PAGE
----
Thursday, October 20, 2005

Federal Circuit Holds that No Personal Knowledge of Documents Needed to Invoke the State Secrets Privilege

The Federal Circuit in Crater Corp. v. Lucent Technologies, Inc., 423 F.3d 1260 (Fed. Cir. Sep. 07, 2005) has held that in order for the government to properly invoke the state secrets privilege to block discovery, the department head invoking the privilege is not required to have personal knowledge of the contents of every document to be covered by the privilege:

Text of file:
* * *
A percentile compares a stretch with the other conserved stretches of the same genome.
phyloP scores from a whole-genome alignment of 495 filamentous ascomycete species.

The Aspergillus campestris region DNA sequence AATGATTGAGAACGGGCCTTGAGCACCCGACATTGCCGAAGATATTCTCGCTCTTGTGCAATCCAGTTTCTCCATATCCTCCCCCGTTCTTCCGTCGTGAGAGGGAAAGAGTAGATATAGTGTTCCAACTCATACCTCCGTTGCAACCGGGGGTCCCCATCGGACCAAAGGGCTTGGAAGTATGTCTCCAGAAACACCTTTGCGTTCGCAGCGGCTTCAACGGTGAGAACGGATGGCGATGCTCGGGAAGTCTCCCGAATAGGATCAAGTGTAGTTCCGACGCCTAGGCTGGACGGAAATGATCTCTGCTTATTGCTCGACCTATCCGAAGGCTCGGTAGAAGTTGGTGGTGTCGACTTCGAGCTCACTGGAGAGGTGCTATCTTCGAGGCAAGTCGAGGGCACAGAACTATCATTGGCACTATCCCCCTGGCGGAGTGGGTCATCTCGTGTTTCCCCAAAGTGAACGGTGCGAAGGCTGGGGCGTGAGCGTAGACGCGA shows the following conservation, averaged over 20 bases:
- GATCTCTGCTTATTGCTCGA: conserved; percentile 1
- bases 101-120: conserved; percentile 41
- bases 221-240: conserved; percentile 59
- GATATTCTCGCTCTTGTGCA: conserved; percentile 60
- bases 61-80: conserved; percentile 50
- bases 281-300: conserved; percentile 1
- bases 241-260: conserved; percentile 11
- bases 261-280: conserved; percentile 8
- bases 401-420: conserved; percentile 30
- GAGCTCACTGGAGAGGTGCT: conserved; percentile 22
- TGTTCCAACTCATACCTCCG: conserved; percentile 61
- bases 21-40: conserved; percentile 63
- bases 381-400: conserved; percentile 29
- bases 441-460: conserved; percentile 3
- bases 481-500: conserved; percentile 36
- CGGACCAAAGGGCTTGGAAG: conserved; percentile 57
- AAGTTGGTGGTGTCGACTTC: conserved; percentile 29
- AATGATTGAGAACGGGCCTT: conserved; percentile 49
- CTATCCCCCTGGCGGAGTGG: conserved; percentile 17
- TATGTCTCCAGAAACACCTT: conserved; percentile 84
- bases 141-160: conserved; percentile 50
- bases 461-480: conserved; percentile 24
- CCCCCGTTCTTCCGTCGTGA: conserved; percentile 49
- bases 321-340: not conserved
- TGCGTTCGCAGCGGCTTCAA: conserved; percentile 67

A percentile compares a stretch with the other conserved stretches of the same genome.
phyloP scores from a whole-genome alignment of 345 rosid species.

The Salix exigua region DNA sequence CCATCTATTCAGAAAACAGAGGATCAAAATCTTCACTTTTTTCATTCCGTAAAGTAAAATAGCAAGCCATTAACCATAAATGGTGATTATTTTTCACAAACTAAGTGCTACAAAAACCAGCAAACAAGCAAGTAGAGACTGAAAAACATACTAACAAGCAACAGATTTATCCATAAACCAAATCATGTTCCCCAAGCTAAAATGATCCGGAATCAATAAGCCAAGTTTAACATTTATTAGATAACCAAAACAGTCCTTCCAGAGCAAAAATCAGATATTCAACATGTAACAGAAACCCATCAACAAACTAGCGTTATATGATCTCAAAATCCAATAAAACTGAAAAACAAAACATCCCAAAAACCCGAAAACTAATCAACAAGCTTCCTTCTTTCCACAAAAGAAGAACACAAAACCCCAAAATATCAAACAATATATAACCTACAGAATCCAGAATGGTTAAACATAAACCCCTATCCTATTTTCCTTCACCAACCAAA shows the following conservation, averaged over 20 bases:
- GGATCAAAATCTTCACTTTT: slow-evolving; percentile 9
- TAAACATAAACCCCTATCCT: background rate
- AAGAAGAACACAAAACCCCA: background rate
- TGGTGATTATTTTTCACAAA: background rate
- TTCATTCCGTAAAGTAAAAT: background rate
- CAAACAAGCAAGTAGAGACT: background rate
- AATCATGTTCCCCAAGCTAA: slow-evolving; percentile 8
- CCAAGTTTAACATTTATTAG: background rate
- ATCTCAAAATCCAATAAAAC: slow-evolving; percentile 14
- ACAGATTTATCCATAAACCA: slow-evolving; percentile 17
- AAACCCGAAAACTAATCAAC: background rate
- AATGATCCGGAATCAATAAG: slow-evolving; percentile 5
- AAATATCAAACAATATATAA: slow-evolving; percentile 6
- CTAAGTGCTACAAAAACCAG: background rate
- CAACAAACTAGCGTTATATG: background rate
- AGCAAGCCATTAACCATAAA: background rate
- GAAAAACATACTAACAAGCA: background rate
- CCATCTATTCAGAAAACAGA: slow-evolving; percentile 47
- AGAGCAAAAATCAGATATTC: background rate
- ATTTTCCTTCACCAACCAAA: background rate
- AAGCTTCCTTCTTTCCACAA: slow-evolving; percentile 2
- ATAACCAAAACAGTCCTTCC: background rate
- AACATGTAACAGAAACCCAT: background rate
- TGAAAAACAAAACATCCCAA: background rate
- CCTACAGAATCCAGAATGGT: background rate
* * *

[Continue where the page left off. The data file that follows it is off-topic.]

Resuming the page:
We agree with the government that Secretary Danzig and Acting Secretary Johnson were not required to personally review each and every one of the 26,000 documents at issue in order for the government to properly invoke the state secrets privilege. Although [U.S. v.] Reynolds [345 U.S. 1 (1953)] requires that there be "actual personal consideration" by the head of the pertinent government department, 345 U.S. at 8, 73 S.Ct. 528, we think it sufficient that the Secretary of the Navy and later the Acting Secretary were informed of the nature and scope of the documents sought in discovery, and that each then made the ultimate policy determination, based on his personal knowledge, that disclosure of the material sought would jeopardize a legitimate state secret and would pose a threat to national security.


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